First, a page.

// else the DateTime control will initialize itself to the current date automatically.  
        if ((newDeadlineDateString.length() == 10) // probably unnecessary test
        && (isThisDateValid(newDeadlineDateString, "yyyy-MM-dd"))) {

            // parse and extract components
            try {
                String tmpYearString= newDeadlineDateString.substring(0,4);
                String tmpMoString = newDeadlineDateString.substring(5,7);
                String tmpDayString = newDeadlineDateString.substring(8,10);

                int tmpYearInt = Integer.parseInt(tmpYearString);
                int tmpMoInt = Integer.parseInt(tmpMoString);
                int tmpDayInt = Integer.parseInt(tmpDayString);

                DTDeadlineDate.setMonth(tmpMoInt - 1); // the control counts the months beginning with 0! - like the calendar

            } catch(NumberFormatException f) {
                // this should not happen because we have a legal date
                myScreenMessage.e(className, "Error extracting deadline date from screen <" + newDeadlineDateString + ">. Ignoring");
        } else if (newDeadlineDateString.length() > 0) {
            myLogger.w (className, "Illegal current deadline date value or format <" + newDeadlineDateString + ">. Ignoring.");
            // no need to do anything, as the control will initialize itself to the current date
        } else {
            // no need to do anything, as the control will initialize itself to the current date

        // Set up the listener and assign it to the OK and None buttons.
        // Note that the dialog has not been opened yet, but this seems OK.
        // Note that we define a generic listener and then associate it with a control.
        // Thus we need to check in the listener, which control we happen to be in.
        // This is a valid way of doing it, as an alternative to using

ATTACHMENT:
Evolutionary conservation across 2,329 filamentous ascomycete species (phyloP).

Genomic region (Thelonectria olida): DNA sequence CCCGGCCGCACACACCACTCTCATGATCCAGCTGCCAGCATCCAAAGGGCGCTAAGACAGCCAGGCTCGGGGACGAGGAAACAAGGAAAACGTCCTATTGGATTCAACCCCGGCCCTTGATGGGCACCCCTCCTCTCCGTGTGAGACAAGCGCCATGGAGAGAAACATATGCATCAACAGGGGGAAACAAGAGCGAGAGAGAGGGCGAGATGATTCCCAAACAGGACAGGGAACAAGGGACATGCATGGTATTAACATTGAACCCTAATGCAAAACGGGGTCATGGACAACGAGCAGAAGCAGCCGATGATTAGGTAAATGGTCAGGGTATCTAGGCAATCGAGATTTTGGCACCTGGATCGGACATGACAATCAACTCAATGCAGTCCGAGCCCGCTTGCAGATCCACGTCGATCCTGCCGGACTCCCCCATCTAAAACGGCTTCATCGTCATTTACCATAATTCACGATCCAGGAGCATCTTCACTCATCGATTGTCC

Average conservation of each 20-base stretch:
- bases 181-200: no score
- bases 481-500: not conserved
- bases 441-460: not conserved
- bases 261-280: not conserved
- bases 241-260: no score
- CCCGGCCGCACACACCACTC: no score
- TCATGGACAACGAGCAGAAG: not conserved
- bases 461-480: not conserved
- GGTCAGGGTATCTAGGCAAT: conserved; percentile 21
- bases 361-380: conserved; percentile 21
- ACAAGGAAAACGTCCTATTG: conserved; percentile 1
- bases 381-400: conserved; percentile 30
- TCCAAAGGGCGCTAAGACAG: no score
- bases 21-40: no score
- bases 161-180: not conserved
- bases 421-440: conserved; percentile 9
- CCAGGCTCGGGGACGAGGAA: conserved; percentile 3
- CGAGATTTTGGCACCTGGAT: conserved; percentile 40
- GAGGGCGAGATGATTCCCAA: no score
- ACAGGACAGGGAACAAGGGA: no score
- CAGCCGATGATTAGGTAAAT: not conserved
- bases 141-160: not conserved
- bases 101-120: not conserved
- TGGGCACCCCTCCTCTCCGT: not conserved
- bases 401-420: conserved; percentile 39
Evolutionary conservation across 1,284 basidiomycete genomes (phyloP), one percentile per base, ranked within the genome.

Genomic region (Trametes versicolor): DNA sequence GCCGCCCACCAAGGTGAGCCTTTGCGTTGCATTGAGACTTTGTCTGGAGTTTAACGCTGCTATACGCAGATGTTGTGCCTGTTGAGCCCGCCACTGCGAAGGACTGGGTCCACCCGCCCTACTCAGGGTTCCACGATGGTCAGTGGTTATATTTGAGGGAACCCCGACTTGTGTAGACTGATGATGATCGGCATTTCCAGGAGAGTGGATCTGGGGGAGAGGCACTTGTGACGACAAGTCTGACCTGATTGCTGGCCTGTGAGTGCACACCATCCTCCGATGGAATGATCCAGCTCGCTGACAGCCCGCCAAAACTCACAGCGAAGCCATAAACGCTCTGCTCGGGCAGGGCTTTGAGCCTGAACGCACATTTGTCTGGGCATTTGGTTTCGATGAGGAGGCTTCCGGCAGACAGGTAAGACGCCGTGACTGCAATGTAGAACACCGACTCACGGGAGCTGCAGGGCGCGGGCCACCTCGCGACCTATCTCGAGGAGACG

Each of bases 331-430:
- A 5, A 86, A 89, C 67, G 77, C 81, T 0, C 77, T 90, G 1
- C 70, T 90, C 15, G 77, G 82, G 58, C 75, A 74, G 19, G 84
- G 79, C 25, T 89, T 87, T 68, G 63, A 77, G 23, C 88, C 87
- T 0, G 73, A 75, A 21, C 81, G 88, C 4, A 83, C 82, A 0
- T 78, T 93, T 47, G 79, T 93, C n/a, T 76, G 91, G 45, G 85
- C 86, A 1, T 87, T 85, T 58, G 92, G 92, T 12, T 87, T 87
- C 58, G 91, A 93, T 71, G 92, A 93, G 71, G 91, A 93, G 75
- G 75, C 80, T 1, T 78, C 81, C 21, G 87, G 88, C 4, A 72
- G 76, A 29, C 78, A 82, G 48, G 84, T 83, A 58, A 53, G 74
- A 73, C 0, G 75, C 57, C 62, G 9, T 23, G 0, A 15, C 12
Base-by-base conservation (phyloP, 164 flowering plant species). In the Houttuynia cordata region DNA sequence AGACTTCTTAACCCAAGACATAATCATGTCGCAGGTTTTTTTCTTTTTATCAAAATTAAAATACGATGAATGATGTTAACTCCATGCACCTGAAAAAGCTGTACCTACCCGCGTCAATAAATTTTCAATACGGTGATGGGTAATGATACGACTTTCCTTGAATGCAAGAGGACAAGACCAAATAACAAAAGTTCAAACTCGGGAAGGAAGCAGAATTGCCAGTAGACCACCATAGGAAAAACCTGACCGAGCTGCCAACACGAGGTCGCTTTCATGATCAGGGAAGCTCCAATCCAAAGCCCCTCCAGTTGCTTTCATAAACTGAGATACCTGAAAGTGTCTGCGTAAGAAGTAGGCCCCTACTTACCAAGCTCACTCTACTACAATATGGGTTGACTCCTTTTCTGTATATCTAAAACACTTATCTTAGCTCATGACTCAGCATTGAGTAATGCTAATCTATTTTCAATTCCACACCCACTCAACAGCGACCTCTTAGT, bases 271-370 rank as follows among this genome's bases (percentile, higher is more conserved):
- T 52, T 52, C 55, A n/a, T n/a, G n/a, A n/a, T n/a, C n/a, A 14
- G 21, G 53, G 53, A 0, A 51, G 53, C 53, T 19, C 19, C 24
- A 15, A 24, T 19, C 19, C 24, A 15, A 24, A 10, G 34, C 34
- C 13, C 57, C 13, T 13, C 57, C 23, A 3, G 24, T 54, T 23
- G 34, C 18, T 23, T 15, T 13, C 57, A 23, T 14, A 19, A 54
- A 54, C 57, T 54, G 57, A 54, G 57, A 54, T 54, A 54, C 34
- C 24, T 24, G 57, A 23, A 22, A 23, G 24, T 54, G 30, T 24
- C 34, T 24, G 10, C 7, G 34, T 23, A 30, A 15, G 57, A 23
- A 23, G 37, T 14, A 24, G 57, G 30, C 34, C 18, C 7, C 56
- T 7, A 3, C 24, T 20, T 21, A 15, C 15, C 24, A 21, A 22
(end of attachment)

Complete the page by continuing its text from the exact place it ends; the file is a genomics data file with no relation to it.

//      addListener() or
        //      addSelectionListener()
        // for specific controls.

        Listener listener = new Listener () {
            public void handleEvent (Event event) {

                if (event.widget == buttonOK) {

                    int newDeadlineDay = DTDeadlineDate.getDay();
                    int newDeadlineMonth = DTDeadlineDate.getMonth() + 1; // the returned month will start at 0
                    int newDeadlineYear = DTDeadlineDate.getYear();

                    String selectedDeadlineDate = String.format ("%04d-%02d-%02d", newDeadlineYear, newDeadlineMonth, newDeadlineDay);
                    if (isThisDateValid(selectedDeadlineDate, "yyyy-MM-dd")) {
                    } else {
                        // This is strange as the widget should only return valid dates...
                        myScreenMessage.e(className, "Illegal deadline date selected: resetting to empty date");

                } else if (event.widget == buttonNone) {
                    // an empty date is also an important value
                } else {
                    // this should not happen as there are no other buttons on the dialog
                    myLogger.e(className, "Unexpected widget state: ignoring");

                // once a button is pressed, we close the dialog    
                dialog.close ();

        // Still need to assign the listener to the buttons         
        buttonOK.addListener (SWT.Selection, listener);
        buttonNone.addListener (SWT.Selection, listener);

        // Display the date dialog.
        dialog.open ();

        // If you need to do this - you can wait for user selection before returning from this listener.
        // Note that this wait is not necessary so that the above button listeners
        // can capture events, but rather so that we do not continue execution and end this
        // function call before the user has made a date selection clicked on a button.
        // Otherwise we would just go on.

        while (!dialog.isDisposed()) {
            if (!display.readAndDispatch()) {


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You would have to manually set the fields of the instance to 0 or null whatever is appropriate. You could also implement your own NoDateTime object (using the null object pattern) to accomplish the same thing. I would be tempted to represent no time with just null though, is there a reason why you cannot do that?